State Tax Reform New York StyleProceedings of the 77th Annual Conference, National Tax Association--Tax Institute of America (1984)
This article is a transcript of Professor Richard D. Pomp’s remarks at the National Tax Association’s Annual Conference on Taxation. Professor Pomp explains that the creation of the New York Tax Study Commission (Commission) was surprisingly neither an impending financial crisis nor a court ruling that aspects of the tax statute were unconstitutional. Instead, legislators prudently determined that the state’s tax statute was decaying due to its age. Professor Pomp further describes the creation of various advisory groups consisting of academics, lawyers, and accountants, along with representatives from big business, small business, labor, and public interest groups. These advisory groups helped form the Commission’s ambitious agenda. Professor Pomp next addresses the transformation of issues studied by tax commissions, and how neither tax commissions nor commentators had previously examined the numerous tax issues of interest in New York. Additionally, he rejects the misnomer that the success of a tax commission should be determined by the eventual legislative adoption of its proposals. His remarks conclude by urging New York to institutionalize tax reform via the creation of a permanent body similar to the U.S. Congress’ Joint Committee on Taxation.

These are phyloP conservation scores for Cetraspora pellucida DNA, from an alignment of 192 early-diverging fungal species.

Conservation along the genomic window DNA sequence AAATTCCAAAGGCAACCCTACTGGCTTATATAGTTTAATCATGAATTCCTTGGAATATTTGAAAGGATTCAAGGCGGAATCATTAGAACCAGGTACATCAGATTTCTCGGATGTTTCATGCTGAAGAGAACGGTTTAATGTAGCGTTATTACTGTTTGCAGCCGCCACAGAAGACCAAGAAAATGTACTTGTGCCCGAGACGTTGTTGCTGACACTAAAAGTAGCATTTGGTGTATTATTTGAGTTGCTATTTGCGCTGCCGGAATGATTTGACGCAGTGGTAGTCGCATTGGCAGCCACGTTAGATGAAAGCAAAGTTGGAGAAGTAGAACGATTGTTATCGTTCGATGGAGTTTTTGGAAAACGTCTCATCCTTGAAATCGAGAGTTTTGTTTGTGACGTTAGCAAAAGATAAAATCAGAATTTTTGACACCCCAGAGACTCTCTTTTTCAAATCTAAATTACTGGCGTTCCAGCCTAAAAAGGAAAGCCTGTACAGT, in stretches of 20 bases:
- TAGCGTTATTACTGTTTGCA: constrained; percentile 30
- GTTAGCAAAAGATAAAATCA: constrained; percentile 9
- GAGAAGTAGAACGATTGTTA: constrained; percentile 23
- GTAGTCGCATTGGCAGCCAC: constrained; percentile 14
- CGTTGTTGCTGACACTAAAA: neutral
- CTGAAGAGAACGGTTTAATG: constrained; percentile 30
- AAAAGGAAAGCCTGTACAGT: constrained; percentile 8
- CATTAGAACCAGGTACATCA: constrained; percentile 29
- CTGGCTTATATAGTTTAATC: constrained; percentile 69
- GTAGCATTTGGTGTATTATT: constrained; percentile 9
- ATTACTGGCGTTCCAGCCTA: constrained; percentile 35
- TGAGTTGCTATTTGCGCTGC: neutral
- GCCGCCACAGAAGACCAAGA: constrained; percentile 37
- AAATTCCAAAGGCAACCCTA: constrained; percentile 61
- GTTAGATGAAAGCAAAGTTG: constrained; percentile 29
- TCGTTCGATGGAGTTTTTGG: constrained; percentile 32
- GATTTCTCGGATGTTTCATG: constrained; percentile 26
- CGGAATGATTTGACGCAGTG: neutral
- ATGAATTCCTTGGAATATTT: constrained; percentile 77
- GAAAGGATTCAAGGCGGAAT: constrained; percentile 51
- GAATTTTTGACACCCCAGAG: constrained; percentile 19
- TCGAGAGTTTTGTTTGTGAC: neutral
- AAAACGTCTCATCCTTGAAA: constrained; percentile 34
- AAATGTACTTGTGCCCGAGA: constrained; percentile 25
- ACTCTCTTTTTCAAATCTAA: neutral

Citation InformationRichard D. Pomp, State Tax Reform New York Style, in Proceedings of the 77th Annual Conference, National Tax Association--Tax Institute of America 192 (Bowers ed. 1984).